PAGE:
An emergency generator can be a very important part of our Lives at times during power outages.
The most common models come in natural gas or gasoline or diesel power fuel powered. They can be fixed such as a permanent installation outside your home that sits ready in “Standby Mode” for an outage, or a portable model than can be wheeled into place at any time during an emergency. Regardless of choice, it is imperative that, you, the homeowner know everything there is to know about your emergency generator.
Summer outages where a generator is pressed into service will assist us in maintaining refrigerator and freezer needs to keep food from spoiling, and maintain climate control in your home on the hottest of days.
Winter outages can be of greater urgency where maintaining power for your heating system can protect your home from the freezing temperatures that could freeze pipes, causing further problems of flooding if a pipe bursts.
But there are a few things your East Meadow volunteers would like you to know.
First let’s refresh.. Carbon Monoxide is a dangerous gas created during combustion (Fire). It is a product of the exhaust of an internal combustion engine, such as an automobile, fireplace, generator, oil or gas heating system, gas stove, wood burning stove, and many more.
Carbon monoxide emergencies are most common in the winter months as a result of a malfunction heating system, but can happen at any other time of the year as well.. It is measured in Parts Per Million (PPM) that can range from the safety of “0” to the eminent death of more than 1,500 PPM. Read all about the dangers of Carbon Monoxide in our Safety Presentation found on this website.
In the past few years in East Meadow alone, we have witnessed the destruction from a malfunctioning generator that causes a home fire.
We have been called upon to resolve high concentrations of dangerous carbon monoxide gas, where a running generator outside the home was too close allowing significant gas accumulation to enter through a window.
Make no mistake about it… A portable generator for your home can be dangerous if all precautions are taken for granted.
Here are a few tips to live by if you have, or are looking to purchase, a portable or fixed emergency generator.
- First, always use a professional to plan your generator support, the type, size, location, and means of a safe connection to your home.
Always use a certified electrician to install your portable or fixed generator. An improperly installed generator can result in a fire, or worse yet, an electrocution of a firefighter or a utility linemen.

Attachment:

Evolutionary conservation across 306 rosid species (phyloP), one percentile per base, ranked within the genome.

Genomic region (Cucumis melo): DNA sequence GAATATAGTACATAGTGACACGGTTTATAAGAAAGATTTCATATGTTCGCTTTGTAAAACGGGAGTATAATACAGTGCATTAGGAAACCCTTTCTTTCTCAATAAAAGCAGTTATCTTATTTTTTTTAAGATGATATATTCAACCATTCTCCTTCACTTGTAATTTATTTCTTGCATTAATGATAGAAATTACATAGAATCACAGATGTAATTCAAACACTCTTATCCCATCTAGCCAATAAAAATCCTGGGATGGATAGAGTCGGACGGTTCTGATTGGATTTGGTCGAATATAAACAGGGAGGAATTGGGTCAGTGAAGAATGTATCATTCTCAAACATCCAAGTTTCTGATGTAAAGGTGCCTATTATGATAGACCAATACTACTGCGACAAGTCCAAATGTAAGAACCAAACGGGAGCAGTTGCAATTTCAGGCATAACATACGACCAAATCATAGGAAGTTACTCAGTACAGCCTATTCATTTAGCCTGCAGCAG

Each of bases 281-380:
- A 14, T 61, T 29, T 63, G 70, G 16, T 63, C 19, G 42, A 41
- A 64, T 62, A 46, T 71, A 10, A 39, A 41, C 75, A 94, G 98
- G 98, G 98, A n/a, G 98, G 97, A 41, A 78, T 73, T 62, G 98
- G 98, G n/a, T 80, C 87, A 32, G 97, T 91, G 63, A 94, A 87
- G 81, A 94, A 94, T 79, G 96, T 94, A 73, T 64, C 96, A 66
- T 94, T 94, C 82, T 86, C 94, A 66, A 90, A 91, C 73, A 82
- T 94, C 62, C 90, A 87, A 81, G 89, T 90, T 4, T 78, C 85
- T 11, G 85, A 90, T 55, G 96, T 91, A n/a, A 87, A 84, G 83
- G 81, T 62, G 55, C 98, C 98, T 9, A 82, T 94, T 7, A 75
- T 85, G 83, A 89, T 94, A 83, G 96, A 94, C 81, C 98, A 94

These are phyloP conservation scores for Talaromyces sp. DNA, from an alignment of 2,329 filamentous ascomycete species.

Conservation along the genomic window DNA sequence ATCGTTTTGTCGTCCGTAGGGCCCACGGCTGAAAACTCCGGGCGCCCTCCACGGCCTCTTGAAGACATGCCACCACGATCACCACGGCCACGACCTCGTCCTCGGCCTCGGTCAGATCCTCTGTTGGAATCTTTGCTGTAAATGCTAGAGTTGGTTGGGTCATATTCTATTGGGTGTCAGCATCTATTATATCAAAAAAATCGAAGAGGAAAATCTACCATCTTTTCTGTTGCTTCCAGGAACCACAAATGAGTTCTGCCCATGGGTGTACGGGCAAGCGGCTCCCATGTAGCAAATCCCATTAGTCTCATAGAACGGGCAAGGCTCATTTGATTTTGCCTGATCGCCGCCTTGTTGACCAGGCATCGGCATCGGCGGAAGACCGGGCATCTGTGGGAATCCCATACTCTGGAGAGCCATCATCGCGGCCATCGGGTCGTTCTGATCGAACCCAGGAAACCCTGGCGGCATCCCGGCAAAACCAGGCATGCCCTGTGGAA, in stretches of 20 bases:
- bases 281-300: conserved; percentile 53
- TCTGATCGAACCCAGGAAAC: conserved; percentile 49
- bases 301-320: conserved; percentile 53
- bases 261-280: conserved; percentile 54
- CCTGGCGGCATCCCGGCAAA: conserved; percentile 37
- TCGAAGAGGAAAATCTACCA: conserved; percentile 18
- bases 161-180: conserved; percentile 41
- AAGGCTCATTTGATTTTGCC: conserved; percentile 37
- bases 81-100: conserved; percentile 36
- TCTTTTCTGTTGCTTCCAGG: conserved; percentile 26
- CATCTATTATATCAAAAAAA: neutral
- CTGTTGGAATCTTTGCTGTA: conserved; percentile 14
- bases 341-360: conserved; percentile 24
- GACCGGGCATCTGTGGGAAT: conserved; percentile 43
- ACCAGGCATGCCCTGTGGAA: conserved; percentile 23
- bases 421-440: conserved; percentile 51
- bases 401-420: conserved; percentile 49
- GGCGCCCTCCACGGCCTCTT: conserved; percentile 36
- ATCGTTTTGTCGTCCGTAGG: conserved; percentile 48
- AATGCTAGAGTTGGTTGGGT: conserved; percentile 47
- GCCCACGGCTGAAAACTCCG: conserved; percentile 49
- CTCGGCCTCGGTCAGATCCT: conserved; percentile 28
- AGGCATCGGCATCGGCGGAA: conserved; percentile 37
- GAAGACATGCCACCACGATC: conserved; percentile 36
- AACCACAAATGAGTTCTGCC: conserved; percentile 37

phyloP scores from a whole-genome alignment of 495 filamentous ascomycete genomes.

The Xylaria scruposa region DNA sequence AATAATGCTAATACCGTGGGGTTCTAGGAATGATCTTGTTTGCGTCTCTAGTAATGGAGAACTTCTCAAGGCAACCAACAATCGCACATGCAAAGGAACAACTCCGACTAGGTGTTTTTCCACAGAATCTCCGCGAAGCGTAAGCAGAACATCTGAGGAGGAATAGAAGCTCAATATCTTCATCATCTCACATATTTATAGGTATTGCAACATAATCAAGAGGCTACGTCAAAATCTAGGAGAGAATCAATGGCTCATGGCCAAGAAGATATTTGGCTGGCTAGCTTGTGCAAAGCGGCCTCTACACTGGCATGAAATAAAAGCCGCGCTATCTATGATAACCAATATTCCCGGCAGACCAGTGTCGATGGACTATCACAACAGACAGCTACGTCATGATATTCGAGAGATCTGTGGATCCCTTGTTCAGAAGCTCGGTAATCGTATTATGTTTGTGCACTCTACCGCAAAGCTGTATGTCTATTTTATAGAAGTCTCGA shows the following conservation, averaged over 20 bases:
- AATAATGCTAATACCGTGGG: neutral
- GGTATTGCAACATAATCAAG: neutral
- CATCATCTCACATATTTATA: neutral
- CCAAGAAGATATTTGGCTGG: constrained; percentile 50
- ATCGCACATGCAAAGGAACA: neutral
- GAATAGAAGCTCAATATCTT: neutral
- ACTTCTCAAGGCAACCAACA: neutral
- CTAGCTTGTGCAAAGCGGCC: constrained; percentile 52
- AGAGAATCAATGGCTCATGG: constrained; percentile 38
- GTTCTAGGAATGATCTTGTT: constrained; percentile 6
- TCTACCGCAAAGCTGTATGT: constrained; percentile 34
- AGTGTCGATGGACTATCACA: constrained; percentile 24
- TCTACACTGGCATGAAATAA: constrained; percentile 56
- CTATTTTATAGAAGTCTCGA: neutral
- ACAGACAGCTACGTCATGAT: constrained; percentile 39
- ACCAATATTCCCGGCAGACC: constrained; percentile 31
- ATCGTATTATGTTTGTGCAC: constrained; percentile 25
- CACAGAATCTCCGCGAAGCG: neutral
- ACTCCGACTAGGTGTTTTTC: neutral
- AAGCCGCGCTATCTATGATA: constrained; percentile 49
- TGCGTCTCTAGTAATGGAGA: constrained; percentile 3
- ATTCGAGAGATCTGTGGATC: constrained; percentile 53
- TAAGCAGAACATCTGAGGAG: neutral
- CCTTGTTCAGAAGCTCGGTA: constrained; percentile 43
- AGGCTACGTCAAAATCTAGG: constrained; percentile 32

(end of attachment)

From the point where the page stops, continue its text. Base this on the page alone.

- Know your generator, it safety features, routine maintenance, shut offs, and refueling safety procedures.
- Always keep the operating manual in a safe place with other mechanical equipment so you can access it at any time.
- Remember, Carbon Monoxide itself is colorless, odorless, and tasteless. But, should you smell the exhaust in your home from a running generator, assume deadly carbon monoxide is present. Evacuate the home and call the East Meadow Fire Department. Shut off the generator, only if it is safe to do so from the outside.
- A professional firm installing your fixed standby generator has specific criteria for the safe location of a your fixed unit, however, when a homeowner is adding a portable generator of their own they must plan a location at least 25 feet from the home, and away from all openings and air intakes (A/Cs) of both yours and your neighbors. The presence of wind can also be a factor where exhaust could enter a structure.
- Only operate a generator in a dry, sheltered area (Not a Structure) away from rain. This will ensure the safety of others when working near or around the generator.
- Gasoline and other fuels must be stored a safe distance away from the generator to reduce the possibility of a fire.
Be sure to turn the generator off, and let it cool down before refueling. Gasoline vapors from a spill on hot engine parts could ignite. Store fuel for the generator in an approved safety can. Use the type of fuel recommended in the instructions or on the label on the generator.
- Know your portable generator, and its capacities. If plugging in equipment, use only UL rated, heavy duty outdoors extension cords suitable for such usage.
- Store fuel for the generator in an approved safety can. Use the type of fuel recommended in the instructions or on the label on the generator.
- Never plug a generator directly into your home’s power outlets. Known as “backfeeding” this too, can electrocute yourself, a firefighter, or utility linemen attempting to restore your power.
- Be immediately aware of the odor of exhaust, or the symptoms carbon monoxide (odorless) can cause such as dizziness, disorientation, nausea, or in extreme cases unconsciousness and death. Please see our Carbon Monoxide segment on this website.
On behalf of the Chiefs, and the dedicated men and women of the East Meadow Fire Department, we thank you for reading this message and doing your part to protect your home, your family, and the emergency responders who are ready for you at a moment’s notice.